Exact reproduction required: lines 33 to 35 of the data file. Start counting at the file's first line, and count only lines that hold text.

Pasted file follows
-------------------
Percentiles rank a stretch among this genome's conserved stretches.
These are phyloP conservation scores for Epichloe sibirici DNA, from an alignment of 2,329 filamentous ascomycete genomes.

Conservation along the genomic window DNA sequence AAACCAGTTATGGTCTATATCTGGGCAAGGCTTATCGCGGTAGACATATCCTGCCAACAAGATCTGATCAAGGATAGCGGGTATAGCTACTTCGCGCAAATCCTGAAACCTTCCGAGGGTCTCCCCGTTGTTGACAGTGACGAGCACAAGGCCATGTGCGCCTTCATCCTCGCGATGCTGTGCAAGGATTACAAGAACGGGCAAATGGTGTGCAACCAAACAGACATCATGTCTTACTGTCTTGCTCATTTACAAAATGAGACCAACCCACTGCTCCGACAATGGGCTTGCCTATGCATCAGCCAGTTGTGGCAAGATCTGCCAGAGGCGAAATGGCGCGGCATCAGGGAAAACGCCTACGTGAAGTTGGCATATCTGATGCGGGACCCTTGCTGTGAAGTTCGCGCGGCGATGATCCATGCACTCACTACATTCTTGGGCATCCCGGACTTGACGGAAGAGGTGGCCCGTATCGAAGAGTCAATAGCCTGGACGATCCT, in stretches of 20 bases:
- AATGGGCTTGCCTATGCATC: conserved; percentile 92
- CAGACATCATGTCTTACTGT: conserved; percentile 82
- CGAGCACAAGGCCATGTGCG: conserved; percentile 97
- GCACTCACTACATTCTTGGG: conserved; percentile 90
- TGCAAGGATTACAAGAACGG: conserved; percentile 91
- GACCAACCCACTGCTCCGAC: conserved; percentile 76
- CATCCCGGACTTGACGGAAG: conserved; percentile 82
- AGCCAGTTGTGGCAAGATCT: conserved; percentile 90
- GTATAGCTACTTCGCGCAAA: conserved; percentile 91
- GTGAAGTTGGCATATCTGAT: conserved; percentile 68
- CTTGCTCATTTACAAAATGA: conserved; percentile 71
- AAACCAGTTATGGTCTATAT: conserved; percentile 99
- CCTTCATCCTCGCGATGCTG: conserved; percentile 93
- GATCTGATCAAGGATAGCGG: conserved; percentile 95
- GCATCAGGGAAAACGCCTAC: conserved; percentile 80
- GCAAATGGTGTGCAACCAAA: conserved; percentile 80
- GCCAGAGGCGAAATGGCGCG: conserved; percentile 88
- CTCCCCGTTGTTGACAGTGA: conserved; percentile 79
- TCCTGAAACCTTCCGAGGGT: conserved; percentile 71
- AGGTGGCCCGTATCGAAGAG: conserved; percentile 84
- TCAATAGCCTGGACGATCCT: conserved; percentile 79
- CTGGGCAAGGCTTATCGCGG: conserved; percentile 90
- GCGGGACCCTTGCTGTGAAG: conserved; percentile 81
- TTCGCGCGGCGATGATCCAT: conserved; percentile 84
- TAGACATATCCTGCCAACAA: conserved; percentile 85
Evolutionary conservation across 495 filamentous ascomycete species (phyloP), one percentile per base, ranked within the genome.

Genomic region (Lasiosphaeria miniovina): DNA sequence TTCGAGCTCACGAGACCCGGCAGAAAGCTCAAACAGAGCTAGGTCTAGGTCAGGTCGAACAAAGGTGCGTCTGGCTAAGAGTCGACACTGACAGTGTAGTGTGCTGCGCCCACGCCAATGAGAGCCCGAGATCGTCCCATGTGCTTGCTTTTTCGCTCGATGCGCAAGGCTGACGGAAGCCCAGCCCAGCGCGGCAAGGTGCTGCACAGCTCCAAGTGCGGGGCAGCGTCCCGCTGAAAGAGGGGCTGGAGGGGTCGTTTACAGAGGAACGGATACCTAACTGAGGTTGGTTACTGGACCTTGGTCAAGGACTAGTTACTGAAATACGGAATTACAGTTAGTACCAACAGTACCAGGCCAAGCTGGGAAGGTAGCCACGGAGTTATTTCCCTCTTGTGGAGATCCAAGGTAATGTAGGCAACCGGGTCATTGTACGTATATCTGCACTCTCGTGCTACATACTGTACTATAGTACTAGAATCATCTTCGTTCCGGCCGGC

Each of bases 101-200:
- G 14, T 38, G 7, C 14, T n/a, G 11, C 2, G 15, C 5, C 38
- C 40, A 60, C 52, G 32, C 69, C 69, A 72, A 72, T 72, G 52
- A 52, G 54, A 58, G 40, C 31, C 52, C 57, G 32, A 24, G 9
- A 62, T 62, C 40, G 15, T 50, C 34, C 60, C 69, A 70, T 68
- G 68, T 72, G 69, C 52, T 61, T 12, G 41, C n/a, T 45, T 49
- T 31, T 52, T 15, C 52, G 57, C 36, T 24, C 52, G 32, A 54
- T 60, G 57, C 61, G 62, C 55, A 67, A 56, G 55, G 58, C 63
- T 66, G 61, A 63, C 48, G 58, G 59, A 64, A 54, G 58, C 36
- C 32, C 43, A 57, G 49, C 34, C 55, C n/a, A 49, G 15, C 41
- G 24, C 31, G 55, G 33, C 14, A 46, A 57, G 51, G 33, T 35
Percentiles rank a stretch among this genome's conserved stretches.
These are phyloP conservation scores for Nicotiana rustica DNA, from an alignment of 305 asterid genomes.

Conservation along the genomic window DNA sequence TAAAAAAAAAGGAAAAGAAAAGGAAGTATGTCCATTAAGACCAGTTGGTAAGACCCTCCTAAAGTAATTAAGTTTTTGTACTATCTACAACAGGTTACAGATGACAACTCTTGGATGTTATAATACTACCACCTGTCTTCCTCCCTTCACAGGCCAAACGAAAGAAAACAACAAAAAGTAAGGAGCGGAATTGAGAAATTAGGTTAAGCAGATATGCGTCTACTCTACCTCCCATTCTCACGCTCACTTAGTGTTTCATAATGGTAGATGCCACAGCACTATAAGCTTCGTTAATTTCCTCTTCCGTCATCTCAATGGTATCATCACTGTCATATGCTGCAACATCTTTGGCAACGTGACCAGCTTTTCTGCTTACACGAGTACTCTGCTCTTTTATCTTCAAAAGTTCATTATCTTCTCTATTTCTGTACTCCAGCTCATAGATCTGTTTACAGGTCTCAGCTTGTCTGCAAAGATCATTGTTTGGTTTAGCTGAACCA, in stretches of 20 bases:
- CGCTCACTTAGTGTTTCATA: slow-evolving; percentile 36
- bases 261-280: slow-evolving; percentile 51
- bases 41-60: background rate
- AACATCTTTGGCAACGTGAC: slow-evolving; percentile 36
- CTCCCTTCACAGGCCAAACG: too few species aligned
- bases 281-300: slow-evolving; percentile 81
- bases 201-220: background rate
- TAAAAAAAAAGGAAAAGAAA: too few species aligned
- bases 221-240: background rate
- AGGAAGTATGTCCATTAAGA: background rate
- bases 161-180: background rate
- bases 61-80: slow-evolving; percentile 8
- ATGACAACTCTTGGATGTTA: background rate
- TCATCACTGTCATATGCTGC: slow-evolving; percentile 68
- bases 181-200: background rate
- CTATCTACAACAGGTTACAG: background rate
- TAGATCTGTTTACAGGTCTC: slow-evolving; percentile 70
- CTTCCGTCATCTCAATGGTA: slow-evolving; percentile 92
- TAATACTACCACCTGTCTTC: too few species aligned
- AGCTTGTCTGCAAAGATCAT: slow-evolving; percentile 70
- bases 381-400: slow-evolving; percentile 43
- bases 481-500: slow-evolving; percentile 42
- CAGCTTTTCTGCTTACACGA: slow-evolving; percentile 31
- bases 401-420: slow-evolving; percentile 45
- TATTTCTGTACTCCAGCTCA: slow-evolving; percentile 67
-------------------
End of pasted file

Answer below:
- C 40, A 60, C 52, G 32, C 69, C 69, A 72, A 72, T 72, G 52
- A 52, G 54, A 58, G 40, C 31, C 52, C 57, G 32, A 24, G 9
- A 62, T 62, C 40, G 15, T 50, C 34, C 60, C 69, A 70, T 68